by Brian Howard
Vizient Director, Contract Services
The disposable endoscopes market was valued at $1.3 billion in 2020 and is expected to grow 16.9% from 2021 to 2028 due to the low cost of maintenance, the rising prevalence of chronic diseases and concerns over cross-contamination of reusable scopes. A growing number of providers are exploring a potential shift from reprocessed to single-use endoscopes for their hospitals and outpatient facilities.
With 75 million endoscopies conducted each year, a transition will require careful consideration and planning. As a best practice when pursuing this shift, facilities will want to work with clinicians to explore possible clinical, financial and operational impacts that transitioning to these new devices will have on each organization and their patients.
When evaluating the options, the financial team and chief financial officer must be part of the analysis. Budgets will need to be modified and may impact different business units, including capital, reprocessing and respiratory. Several factors to consider include acquisition costs, staff training, additional costs (such as reprocessing and maintenance costs) and possible reimbursement.
The acquisition costs for capital equipment for reusable endoscopes typically include the cost of each scope ($25,000–60,000), the cost of a video tower ($60,000–75,000) and the cost of the reprocessor ($35,000–50,000). Reusable scopes require higher levels of continuous training and skills for physicians and nurses. Reusable scopes need to be reprocessed after each use and repaired when they either fail a leak test or have a functional failure that could negatively affect a patient during a procedure, costing an average of up to $130 each. Single-use endoscopes eliminate large capital expenditures, require a lower level of training and skills and eliminate costs related to reprocessing and repair.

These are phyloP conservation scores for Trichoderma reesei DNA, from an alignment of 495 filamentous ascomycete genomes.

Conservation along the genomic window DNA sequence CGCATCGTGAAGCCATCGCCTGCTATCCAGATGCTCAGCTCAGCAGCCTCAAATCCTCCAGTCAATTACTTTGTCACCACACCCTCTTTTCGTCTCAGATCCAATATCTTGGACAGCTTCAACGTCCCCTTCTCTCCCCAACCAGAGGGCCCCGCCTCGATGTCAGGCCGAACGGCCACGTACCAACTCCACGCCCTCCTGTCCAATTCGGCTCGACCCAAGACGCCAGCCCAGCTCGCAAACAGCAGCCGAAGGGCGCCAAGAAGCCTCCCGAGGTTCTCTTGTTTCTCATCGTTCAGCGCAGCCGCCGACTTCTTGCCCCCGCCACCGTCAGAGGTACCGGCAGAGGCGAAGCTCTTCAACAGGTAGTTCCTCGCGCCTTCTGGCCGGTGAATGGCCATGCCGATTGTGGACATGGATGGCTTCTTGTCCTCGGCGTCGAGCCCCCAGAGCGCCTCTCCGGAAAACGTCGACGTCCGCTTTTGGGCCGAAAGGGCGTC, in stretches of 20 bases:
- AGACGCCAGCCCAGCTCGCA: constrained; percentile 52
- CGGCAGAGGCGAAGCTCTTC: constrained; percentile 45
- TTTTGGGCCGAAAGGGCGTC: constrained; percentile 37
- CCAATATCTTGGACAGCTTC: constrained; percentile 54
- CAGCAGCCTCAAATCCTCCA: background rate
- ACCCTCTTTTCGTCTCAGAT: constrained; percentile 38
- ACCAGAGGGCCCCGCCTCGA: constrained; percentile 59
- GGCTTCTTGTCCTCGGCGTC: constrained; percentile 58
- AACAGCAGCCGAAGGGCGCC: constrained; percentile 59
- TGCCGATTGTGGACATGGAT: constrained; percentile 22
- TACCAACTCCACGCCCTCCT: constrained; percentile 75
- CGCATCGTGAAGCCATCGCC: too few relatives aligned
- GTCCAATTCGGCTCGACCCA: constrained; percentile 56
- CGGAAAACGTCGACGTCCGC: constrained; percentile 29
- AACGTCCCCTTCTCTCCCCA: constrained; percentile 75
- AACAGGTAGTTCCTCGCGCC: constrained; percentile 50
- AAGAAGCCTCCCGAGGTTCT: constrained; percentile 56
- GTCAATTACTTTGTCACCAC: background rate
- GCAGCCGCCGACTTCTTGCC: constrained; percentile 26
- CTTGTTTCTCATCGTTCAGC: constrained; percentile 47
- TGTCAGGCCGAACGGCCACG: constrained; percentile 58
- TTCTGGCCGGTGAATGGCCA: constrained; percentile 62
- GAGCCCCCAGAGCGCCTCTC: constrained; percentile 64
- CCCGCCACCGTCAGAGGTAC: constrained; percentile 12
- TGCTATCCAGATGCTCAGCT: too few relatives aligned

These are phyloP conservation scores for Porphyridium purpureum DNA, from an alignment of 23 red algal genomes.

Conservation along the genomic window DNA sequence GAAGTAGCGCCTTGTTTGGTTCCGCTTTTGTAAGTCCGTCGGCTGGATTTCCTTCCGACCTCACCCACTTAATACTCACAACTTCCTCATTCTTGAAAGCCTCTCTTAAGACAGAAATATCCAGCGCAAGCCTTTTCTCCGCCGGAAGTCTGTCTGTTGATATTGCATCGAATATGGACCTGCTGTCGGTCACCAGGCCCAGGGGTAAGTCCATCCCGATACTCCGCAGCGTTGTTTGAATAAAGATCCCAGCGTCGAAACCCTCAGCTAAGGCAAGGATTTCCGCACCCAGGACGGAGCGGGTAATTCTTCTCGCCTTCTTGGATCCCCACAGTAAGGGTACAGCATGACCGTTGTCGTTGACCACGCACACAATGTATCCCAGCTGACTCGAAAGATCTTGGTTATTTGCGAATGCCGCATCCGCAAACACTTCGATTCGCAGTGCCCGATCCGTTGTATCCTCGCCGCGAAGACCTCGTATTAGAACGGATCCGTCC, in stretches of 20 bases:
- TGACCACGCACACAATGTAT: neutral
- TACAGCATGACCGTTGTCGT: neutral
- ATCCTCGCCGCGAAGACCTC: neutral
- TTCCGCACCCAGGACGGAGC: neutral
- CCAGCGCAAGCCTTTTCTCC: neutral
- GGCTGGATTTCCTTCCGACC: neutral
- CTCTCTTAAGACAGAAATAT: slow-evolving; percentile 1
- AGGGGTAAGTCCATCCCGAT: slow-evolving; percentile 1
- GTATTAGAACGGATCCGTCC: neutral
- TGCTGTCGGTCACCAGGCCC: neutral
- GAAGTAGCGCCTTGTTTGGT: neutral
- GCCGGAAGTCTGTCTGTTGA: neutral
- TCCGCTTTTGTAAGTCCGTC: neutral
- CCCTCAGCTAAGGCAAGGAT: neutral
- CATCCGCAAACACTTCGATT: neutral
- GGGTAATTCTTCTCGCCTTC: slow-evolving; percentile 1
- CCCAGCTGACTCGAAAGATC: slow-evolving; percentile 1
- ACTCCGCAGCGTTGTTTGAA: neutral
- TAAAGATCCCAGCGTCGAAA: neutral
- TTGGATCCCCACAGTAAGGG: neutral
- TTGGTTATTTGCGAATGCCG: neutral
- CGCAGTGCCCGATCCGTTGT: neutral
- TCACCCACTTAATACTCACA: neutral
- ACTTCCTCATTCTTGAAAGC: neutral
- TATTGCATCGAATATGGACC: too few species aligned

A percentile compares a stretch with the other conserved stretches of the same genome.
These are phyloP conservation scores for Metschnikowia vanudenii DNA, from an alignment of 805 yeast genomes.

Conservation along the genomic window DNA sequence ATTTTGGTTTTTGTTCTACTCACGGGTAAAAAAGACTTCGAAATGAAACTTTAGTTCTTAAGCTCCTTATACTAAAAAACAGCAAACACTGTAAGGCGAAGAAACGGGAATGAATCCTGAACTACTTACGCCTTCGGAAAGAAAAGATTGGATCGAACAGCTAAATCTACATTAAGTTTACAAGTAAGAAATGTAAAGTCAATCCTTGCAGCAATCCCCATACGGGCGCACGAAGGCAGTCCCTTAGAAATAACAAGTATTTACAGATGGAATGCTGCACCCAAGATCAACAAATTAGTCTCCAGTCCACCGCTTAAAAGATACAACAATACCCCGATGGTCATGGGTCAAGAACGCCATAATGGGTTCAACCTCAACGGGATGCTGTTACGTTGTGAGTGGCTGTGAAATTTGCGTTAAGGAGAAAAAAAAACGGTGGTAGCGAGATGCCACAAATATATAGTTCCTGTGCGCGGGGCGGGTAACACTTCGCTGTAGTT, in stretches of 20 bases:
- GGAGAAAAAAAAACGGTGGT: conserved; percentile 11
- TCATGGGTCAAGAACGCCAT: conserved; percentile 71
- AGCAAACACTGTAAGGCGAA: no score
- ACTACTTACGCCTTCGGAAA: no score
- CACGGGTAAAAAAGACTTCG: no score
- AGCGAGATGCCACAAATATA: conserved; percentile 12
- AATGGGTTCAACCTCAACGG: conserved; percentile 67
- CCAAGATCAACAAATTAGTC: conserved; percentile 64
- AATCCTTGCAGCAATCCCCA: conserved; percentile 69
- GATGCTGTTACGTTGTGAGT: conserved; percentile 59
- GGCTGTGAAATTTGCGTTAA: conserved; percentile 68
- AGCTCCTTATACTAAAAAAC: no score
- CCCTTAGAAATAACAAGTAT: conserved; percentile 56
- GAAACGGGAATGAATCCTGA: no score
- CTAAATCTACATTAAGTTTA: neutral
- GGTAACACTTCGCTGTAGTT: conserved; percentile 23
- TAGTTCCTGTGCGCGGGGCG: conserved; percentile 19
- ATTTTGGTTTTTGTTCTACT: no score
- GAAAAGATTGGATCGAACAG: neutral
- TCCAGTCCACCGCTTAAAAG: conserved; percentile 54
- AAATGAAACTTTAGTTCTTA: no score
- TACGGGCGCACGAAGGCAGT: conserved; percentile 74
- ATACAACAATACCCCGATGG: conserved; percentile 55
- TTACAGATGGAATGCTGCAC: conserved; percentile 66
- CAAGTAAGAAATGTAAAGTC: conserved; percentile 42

In June 2020, the Centers for Medicare & Medicaid Services approved transitional pass-through (TPT) payments for single-use endoscopes to facilitate new and innovative technology access. The device-specific payment is in addition to the endoscopic retrograde cholangiopancreatography procedural payment and will vary by hospital. Commercial payers are not required to follow Medicare payment levels; however, some may choose to do so.
In general, a reusable endoscope averages $1,400–1,900 per procedure, while a single-use scope ranges from $400–1,900 per procedure.
Another consideration when evaluating reprocessed vs single-use endoscopes is the potential for infection. Reports of clusters of infections traced to contaminated duodenoscopes led to a study by the U.S. Food and Drug Administration (FDA) which found a 9% contamination rate for duodenoscopes. The FDA then recommended that health care facilities and manufacturers begin transitioning to duodenoscopes with disposable components to reduce the risk of patient infection.
A patient infection can be drastic and damaging to a hospital’s reputation—and can be catastrophic for some patients. With health care-associated infections occurring in 1% to 1.2% of procedures, the cost can range from $11,500–45,000 per procedure.
Single-use endoscopes eliminate the chance of patient infection due to cross contamination. As health care organizations continue to reduce health care-associated infections, many organizations are considering the possibility of endoscope-associated infections as part of their evaluation.
A growing market
These considerations, along with technological advancements and increasing applications, are among the primary factors driving the market growth for single-use endoscopes that were once held by only a few manufacturers. Additional signals of this continued shift include device manufacturers actively growing their single-use scope portfolios and new types of disposable devices and manufacturers entering the market every year. More information about market trends, including device manufacturers, is available in Vizient’s latest Medical Device Tech Watch.
If you do make the change, know that adoption will be a gradual process as surgeons become comfortable with the disposable scope and the hospital analyzes the number of procedures where a single-use/reusable scope is appropriate. Initiating a strategic assessment now will help ensure your organization is prepared in this evolving and dynamic market.
About the author
Brian Howard joined Vizient in 2017 and is currently a Director on the Physician Preference team with responsibilities over executing orthopedics' national and strategic objectives. Before his career at Vizient, Brian spent five years working for Equinox Fitness clubs in various leadership roles. Brian holds a BS from Indiana University-Bloomington and an MS degree from Texas A&M College Station.